Walking from pub to pub.

Have you heard of Bruce Mas­ters? We had­n’t until Sophie Nor­ris and Aman­da Crook wrote about him for the Man­ches­ter Evening News. He’s held the Guin­ness World Record for the most pubs vis­it­ed since 1994. He ticked off his first pub in 1960, and has been to more than 51,000 in total:

I’m plan­ning to be a cen­te­nar­i­an any­way so I can’t imag­ine how many pubs I’ll have vis­it­ed by then – I’m hop­ing to nev­er stop.

Some peo­ple my age aren’t able to get around as much, but I walk quite a lot when I’m out and about so that keeps me active too.

My daugh­ters do nag me some­times and say ‘Dad, don’t you think it’s time you slowed down a bit!’ I say ‘no way!’ I plan to just keep going for­ev­er – who knows what num­ber I could get up to.


Sign: "A Traditional Mancunian Alehouse".

Today’s archive post is by Ronald Atkins and comes from 1987. It’s an attempt to sum­marise the the Man­ches­ter beer scene, with tast­ing notes on Bod­ding­ton’s (pep­per­mint) and the fol­low­ing arch aside that could have been writ­ten yes­ter­day:

Beer has fol­lowed wine in devel­op­ing a glob­al per­spec­tive. Once it was enough to rave about Greene King’s Abbot Ale and Tim­o­thy Tay­lor’s Land­lord, just as wine fit to drink came from only three coun­tries. But the smart set now moan about weak­ened puri­ty laws, or scour the back end of Flan­ders for a beer rumoured to mash in a ther­mal spring before being sprin­kled spon­ta­neous­ly with essence of syrup of figs.


Final­ly, from Twit­ter, there’s this, which is the sec­ond bit of evi­dence we’ve seen to sug­gest that, as we sus­pect­ed, the first result of the takeover of Fuller’s is going to be the loss of a lot of their most char­ac­ter­ful pubs:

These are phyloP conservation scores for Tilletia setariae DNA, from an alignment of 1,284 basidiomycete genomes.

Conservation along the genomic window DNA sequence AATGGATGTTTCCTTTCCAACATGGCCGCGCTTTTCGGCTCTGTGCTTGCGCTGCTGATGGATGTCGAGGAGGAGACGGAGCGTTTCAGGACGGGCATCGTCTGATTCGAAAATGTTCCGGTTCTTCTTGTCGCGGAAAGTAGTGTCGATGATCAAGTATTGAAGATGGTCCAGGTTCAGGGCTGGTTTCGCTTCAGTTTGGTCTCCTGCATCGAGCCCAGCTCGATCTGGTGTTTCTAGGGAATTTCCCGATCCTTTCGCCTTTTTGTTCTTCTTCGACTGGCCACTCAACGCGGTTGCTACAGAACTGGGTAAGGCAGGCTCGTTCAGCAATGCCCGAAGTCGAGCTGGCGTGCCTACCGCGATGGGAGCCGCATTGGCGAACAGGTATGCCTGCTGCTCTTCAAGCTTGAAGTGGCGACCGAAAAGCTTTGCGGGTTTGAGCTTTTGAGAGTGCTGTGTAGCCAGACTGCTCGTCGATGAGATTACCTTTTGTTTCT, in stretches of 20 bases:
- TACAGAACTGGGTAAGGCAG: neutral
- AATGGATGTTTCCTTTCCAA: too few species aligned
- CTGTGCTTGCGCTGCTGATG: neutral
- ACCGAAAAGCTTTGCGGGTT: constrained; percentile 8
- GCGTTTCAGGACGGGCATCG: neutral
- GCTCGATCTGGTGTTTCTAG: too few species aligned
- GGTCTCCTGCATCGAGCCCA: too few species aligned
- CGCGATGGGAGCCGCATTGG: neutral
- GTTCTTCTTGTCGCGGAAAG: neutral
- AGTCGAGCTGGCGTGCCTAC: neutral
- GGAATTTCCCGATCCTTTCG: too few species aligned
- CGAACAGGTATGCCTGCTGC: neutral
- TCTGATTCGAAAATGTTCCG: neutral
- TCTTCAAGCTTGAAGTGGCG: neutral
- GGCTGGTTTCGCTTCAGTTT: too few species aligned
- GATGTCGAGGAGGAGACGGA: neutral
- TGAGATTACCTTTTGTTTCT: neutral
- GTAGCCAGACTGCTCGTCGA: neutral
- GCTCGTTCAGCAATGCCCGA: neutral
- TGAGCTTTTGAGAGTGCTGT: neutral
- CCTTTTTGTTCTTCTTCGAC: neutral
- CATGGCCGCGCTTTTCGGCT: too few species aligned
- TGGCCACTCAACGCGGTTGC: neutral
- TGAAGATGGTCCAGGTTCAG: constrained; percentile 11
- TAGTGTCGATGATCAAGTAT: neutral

(A scan of the full arti­cle is linked at the bot­tom.)

For more read­ing, check out Stan’s reg­u­lar Mon­day round-ups, or Alan’s on Thurs­days.

4 thoughts on “News, nuggets and longreads 20 April 2019: Pub Crawling, Carlsberg, Craftonia”

  1. Har­vey’s Sus­sex Best isn’t local, though, not if you’re in Lon­don – and Pedi­gree cer­tain­ly isn’t.

    I don’t know how beer dis­tri­b­u­tion works, but it seems to me that there’s a bit of mid-lev­el (nation­al & sub-nation­al) homogeni­sa­tion going on, as well as the Inter­na­tion­al Lan­guage of Craft. Cer­tain­ly the last time I was in Brighton I saw a lot of the same names over and over again, most of them not par­tic­u­lar­ly local at all – a lot of (appar­ent­ly) inde­pen­dent pubs were effec­tive­ly perming three small­ish-brew­ery beers from a list of five. Har­vey’s – or any­thing else local, like Burn­ing Sky – was quite hard to find. (I stuck my nose in a lot of dif­fer­ent pubs pre­cise­ly because I was look­ing for Har­vey’s!)

  2. Years ago I used to vis­it the Bas­ket­mak­ers on jour­neys with friends down to Brighton, when it was often the first or last stop going to/from the sta­tion. Liv­ing in Lon­don, it was about the near­est place for Gales at that time. As a small pub, I can see it not fit­ting Fuller’s cur­rent ethos although at least it looks like being sold on as a pub. The price seems low and if the remain­ing lease is long enough then it might suit a small brew­ery. How­ev­er, I cer­tain­ly agree with your pre­dic­tion that more ‘prun­ing’ could well hap­pen and I won­der about the future of pubs like the Anchor & Hope in Clap­ton.

  3. After 12 years at this game, we’ve begun to spot cycles …’ mates, wait until you,ve been at it 30 years. This is at least the third time I’ve seen no and low-alco­hol beers pro­claimed as the next big, each time with mar­ke­teers too young to remem­ber the last time boast­ing about the size of their bud­gets. I may be wrong, but I see noth­ing to con­vince me this won’t be anoth­er fail: mas­sive ad bud­gets pro­duce a big bub­ble, which soon bursts as drinkers find the prod­ucts don’t live up to the hype.